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Authors: Hailu Regassa
Published by: Allied Business Academies
Originally published in: "Journal of the International Academy for Case Studies", 2015
Revision date: 28-Sep-2018
Length: 6 pages
Data source: Published sources

Abstract

This hypothetical case study assesses whether PharmCorp (an assumed name), a closely held pharmaceutical company, owned and operated by family members and friends for the past 10 years, should issue an initial public offering to address its twin intractable problems that it is currently facing. First, it has outgrown its capacity to deliver sustainable exceptional performance and needs to retool its long term strategic and operational goals. Second, and just as important, is that tensions have been brewing under the surface among the owners about the existing make up of the company's ownership and compensation structure. As a result, the company has reached a critical point where it has to resolve these burning issues sooner than later. After much deliberation, the owners finally agreed that it is in everyone's best interest to use the market as the final arbiter and issue an initial public offering to address these problems. The owners were left with no better alternative and decided to take their company public to secure additional financing they need to revamp and expand the company's existing operations. While doing so, they also planned to explore whether they should issue shares through underwriters on either a guaranteed price or commission basis. In addition, they agreed to use the market as a catalyst to align the existing ownership and compensation structure with their respective contributions in creating additional value to the firm. This case has a difficulty level of five and can be analyzed by senior level business or first year MBA students. Students will be required to assess the company's opportunity cost of capital and the value of the firm before competitive bids are solicited by the firm from investment bankers and recommend solutions. In addition, students will be asked to offer suggestions on how the markets can be used as a vehicle to resolve the conflicts of among the owners about the makeup of the company's ownership and compensation structure. The case is designed to be taught in three class hours and is expected to require five hours of outside preparation by students.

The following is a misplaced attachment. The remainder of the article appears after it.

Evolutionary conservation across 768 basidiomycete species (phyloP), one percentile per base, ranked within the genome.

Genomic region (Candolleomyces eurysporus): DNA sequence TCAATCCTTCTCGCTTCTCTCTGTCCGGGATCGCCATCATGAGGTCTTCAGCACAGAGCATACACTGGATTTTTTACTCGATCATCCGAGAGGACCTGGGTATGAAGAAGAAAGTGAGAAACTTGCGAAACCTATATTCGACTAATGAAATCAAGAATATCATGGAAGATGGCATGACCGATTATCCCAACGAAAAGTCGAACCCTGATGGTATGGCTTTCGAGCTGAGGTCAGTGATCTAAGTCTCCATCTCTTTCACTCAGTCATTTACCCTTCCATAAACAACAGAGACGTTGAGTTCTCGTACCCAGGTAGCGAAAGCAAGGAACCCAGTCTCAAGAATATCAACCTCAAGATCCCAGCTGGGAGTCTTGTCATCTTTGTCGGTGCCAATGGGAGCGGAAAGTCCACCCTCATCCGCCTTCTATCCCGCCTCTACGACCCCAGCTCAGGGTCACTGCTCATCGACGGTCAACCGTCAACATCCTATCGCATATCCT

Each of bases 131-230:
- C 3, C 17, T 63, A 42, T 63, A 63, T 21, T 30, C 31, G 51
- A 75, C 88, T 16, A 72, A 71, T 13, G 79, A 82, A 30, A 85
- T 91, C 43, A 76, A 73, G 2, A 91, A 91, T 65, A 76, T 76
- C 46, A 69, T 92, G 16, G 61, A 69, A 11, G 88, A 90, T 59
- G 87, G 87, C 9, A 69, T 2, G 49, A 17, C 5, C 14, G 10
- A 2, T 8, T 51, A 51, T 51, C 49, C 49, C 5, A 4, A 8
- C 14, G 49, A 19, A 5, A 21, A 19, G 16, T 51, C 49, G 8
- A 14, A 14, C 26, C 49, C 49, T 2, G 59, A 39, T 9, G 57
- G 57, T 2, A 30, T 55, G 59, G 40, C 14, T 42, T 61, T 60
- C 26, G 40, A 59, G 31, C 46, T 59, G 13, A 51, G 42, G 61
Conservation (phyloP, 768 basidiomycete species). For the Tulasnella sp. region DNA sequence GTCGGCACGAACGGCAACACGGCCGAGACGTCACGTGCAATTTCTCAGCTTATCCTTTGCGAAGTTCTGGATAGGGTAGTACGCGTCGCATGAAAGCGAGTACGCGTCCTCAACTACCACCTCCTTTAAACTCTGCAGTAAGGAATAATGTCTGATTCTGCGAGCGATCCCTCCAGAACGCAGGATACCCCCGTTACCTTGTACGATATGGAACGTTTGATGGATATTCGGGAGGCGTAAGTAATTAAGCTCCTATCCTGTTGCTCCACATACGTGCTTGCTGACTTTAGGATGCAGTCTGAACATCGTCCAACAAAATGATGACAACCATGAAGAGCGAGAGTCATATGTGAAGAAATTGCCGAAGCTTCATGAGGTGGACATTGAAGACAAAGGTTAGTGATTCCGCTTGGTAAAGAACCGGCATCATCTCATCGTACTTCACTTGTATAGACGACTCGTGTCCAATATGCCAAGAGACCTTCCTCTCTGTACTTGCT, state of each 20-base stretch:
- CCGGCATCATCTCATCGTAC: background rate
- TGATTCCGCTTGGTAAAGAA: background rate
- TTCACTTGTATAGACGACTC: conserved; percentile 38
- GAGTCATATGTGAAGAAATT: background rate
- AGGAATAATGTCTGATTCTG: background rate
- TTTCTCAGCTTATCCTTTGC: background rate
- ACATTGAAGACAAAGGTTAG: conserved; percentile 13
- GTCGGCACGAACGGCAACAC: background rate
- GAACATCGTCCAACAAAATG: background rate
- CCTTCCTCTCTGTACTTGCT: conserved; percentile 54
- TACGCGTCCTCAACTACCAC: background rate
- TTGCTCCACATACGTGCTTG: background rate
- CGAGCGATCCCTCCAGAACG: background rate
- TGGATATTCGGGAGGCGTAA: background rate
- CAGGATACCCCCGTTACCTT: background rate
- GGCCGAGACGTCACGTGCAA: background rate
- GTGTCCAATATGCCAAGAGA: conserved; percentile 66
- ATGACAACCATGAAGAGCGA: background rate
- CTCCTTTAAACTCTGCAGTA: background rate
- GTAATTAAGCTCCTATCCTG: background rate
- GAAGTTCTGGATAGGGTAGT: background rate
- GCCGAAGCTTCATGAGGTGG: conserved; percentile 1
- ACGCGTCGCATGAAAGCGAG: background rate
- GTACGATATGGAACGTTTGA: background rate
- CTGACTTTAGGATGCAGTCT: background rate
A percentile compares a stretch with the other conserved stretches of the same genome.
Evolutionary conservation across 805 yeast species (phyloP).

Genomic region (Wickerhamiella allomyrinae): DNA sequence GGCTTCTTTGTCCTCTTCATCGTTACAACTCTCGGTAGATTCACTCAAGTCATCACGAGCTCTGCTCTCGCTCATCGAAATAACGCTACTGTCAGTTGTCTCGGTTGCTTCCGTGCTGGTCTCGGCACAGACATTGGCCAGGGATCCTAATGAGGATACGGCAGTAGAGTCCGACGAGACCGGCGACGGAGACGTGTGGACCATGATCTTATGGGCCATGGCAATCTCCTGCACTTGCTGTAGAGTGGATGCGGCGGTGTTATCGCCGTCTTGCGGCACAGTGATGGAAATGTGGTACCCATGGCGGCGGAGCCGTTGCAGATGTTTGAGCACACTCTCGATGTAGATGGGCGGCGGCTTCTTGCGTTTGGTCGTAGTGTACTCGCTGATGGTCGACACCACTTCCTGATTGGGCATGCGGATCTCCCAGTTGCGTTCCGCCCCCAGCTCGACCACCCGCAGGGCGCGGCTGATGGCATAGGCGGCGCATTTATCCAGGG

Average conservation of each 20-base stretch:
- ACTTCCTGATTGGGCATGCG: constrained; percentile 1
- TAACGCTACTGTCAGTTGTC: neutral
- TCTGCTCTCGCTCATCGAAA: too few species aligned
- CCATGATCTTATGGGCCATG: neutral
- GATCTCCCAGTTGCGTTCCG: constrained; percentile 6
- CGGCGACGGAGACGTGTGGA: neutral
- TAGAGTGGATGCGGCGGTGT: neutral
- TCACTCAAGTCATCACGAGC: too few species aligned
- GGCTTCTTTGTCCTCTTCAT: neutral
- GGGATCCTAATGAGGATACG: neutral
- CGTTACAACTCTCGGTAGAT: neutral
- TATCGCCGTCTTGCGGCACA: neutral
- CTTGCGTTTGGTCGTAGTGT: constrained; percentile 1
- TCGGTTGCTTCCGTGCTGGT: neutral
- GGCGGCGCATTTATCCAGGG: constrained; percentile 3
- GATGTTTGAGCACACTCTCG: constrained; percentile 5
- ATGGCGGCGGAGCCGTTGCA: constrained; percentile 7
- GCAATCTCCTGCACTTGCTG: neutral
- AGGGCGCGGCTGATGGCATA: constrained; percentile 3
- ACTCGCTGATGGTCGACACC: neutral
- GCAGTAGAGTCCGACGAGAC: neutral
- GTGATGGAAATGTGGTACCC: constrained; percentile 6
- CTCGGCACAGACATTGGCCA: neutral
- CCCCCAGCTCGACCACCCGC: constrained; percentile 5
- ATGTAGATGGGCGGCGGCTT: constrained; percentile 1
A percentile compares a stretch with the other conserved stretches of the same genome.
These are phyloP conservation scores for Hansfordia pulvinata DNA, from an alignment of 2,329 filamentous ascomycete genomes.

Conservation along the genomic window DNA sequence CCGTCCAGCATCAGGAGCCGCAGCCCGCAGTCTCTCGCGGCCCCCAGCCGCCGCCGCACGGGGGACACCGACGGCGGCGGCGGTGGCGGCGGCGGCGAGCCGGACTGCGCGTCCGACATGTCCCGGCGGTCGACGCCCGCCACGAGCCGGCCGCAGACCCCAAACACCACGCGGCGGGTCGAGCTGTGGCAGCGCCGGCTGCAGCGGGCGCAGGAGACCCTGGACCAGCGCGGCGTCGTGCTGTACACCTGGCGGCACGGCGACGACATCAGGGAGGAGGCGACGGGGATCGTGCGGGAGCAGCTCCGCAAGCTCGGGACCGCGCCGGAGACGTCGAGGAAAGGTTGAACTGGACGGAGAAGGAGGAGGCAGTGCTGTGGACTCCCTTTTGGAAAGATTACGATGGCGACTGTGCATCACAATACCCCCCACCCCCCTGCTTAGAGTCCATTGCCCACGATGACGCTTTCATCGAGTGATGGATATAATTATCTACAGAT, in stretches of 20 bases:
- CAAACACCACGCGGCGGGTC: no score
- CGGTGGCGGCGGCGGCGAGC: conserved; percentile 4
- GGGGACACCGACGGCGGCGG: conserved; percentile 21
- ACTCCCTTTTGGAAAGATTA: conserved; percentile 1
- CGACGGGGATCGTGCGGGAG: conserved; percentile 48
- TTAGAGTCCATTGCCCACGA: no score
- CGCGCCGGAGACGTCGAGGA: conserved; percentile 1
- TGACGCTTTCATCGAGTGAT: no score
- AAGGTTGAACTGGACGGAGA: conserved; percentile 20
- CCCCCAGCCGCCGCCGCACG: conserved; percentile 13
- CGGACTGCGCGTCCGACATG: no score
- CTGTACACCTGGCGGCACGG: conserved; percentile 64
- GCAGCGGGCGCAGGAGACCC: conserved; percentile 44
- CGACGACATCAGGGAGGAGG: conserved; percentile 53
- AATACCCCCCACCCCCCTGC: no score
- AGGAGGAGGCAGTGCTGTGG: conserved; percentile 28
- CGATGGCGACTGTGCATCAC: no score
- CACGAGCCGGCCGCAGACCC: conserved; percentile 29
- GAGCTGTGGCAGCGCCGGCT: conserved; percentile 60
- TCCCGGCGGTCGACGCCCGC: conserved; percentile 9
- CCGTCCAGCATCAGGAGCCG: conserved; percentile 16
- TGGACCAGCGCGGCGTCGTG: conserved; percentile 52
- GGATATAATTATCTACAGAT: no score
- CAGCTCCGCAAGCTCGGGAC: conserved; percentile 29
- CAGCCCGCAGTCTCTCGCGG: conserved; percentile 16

About

Abstract

This hypothetical case study assesses whether PharmCorp (an assumed name), a closely held pharmaceutical company, owned and operated by family members and friends for the past 10 years, should issue an initial public offering to address its twin intractable problems that it is currently facing. First, it has outgrown its capacity to deliver sustainable exceptional performance and needs to retool its long term strategic and operational goals. Second, and just as important, is that tensions have been brewing under the surface among the owners about the existing make up of the company's ownership and compensation structure. As a result, the company has reached a critical point where it has to resolve these burning issues sooner than later. After much deliberation, the owners finally agreed that it is in everyone's best interest to use the market as the final arbiter and issue an initial public offering to address these problems. The owners were left with no better alternative and decided to take their company public to secure additional financing they need to revamp and expand the company's existing operations. While doing so, they also planned to explore whether they should issue shares through underwriters on either a guaranteed price or commission basis. In addition, they agreed to use the market as a catalyst to align the existing ownership and compensation structure with their respective contributions in creating additional value to the firm. This case has a difficulty level of five and can be analyzed by senior level business or first year MBA students. Students will be required to assess the company's opportunity cost of capital and the value of the firm before competitive bids are solicited by the firm from investment bankers and recommend solutions. In addition, students will be asked to offer suggestions on how the markets can be used as a vehicle to resolve the conflicts of among the owners about the makeup of the company's ownership and compensation structure. The case is designed to be taught in three class hours and is expected to require five hours of outside preparation by students.

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